AARP members recently filled the Chief District Court gallery on St. Thomas hoping to get a status report on the ongoing Virgin Islands property tax saga. Property tax bills have not been issued in the territory since 2006, due to numerous filed complaints on the property revaluation process. As a result of a mass AARP email alert informing them about the hearing, AARP members gathered to get an update on the issue.
The property tax issue has loomed over the territory while government and private sector attorneys argue over details associated with reassessing home and commercial property values.
Although this hearing was a status conference to determine where things stand, AARP members, particularly those from the island of St. John, felt it was important to demonstrate that homeowners are following the issue closely. This was the first hearing since last year when the VI Government was found in contempt of court for sending out tax bills at the newly assessed rates.
Unfortunately, when all was said and done, few decisions were made and no clear plan was revealed. Instead, the hearing demonstrated that there were a lot more concerns to resolve before decisions could be rendered.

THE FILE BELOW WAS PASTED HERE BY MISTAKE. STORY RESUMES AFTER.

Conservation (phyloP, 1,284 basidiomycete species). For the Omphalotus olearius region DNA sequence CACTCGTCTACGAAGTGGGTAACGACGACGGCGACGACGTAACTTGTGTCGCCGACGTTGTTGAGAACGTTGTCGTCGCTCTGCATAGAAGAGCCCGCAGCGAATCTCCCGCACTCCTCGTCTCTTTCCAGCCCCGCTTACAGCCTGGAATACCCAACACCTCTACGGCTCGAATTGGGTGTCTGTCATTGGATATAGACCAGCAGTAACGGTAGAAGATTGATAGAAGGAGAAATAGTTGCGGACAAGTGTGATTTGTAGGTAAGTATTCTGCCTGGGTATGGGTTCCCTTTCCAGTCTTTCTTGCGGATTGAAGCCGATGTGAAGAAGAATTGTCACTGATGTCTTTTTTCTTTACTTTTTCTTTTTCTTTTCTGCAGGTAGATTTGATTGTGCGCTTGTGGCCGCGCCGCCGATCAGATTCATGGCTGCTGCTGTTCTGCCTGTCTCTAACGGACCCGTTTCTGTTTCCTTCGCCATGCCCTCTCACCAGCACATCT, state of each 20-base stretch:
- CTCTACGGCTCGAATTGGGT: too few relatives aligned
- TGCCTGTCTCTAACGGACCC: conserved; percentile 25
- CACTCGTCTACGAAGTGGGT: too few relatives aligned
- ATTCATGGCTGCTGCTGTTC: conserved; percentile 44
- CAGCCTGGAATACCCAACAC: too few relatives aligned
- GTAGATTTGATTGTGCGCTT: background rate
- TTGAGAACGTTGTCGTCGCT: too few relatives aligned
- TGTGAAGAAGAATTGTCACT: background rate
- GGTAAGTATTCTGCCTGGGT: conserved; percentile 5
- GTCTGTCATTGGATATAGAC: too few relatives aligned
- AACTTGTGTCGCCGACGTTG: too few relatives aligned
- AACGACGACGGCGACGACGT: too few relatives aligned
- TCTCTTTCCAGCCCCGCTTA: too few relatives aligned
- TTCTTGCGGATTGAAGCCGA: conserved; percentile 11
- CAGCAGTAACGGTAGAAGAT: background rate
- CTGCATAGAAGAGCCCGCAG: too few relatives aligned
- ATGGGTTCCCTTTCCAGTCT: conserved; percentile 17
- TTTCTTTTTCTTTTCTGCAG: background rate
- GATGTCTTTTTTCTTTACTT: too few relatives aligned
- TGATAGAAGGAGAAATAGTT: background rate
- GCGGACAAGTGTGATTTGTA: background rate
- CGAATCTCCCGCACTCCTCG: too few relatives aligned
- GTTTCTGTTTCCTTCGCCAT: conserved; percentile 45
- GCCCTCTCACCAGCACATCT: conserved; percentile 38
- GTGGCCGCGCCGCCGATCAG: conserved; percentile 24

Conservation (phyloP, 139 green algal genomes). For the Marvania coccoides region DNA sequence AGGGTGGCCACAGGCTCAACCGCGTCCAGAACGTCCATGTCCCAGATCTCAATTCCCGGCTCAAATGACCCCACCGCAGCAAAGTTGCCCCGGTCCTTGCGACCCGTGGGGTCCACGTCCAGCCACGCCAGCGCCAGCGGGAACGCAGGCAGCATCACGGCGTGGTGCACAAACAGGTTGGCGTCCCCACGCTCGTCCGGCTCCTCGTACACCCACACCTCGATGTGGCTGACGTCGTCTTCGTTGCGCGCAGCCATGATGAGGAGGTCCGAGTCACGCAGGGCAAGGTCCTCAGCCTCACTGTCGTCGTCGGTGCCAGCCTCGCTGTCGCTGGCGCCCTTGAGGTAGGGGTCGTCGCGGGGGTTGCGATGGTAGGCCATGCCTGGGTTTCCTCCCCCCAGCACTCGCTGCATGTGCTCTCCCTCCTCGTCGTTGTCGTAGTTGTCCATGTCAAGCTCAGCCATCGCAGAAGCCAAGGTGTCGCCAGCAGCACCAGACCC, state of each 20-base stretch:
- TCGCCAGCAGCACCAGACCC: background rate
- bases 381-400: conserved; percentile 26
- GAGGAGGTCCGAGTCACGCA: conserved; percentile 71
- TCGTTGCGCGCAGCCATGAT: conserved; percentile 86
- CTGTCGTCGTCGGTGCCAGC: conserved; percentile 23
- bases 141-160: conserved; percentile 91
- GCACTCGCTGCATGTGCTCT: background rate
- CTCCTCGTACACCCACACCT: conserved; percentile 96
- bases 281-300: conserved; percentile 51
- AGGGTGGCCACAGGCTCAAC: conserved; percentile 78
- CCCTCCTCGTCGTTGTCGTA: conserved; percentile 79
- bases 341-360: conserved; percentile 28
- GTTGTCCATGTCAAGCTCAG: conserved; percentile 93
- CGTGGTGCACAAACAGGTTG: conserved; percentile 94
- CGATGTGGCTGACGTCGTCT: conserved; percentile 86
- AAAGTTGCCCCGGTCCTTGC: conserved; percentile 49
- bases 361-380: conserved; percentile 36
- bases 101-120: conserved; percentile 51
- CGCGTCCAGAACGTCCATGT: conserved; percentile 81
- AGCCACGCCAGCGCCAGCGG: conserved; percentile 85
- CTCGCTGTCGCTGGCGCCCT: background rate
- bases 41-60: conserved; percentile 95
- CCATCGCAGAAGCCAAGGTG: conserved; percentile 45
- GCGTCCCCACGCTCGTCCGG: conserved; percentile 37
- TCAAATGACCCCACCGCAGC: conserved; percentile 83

This issue first began when a commercial property owner took the government to court to establish a fair and equitable tax system. The owner won that case in 2003 and the courts decided that the only fair land value had been determined in 1998. Hence, the court froze property taxes at the 1998 rate until two things were accomplished: 1) reassessment of values and 2) establishment of a functioning Board of Tax Review. The government has been working since 2003 to achieve these two goals.
Last summer, the government felt it met these requirements and before receiving a court approval to proceed, bills were issued to homeowners. The government was soon after held in contempt of the original order that had not been lifted. The government appealed the contempt order to the appellate court.
The Government felt that the appellate court’s postponement to enforce the contempt order was equal to permission to collect property taxes. Thus the government forwarded tax bills to homeowners a second time in May of 2009. The courts responded by issuing yet another contempt of court order. The government is currently in the process of rescinding the second set of bills.
The government demonstrated that the Board of Tax Review established last year appears to now be functioning properly. But many issues remain unresolved. At the top of that list are questions about the process used to reevaluate property. St. John residents have raised serious concerns even though the court appointed a “special master” who reviewed the process and deemed it appropriate. Additional issues include whether the government must pay the plaintiff’s legal fees and whether the government needs to pay into the contempt fund.
The next session will be a full hearing on the issue. The date has not yet been set. AARP and its members will be monitoring this issue closely.
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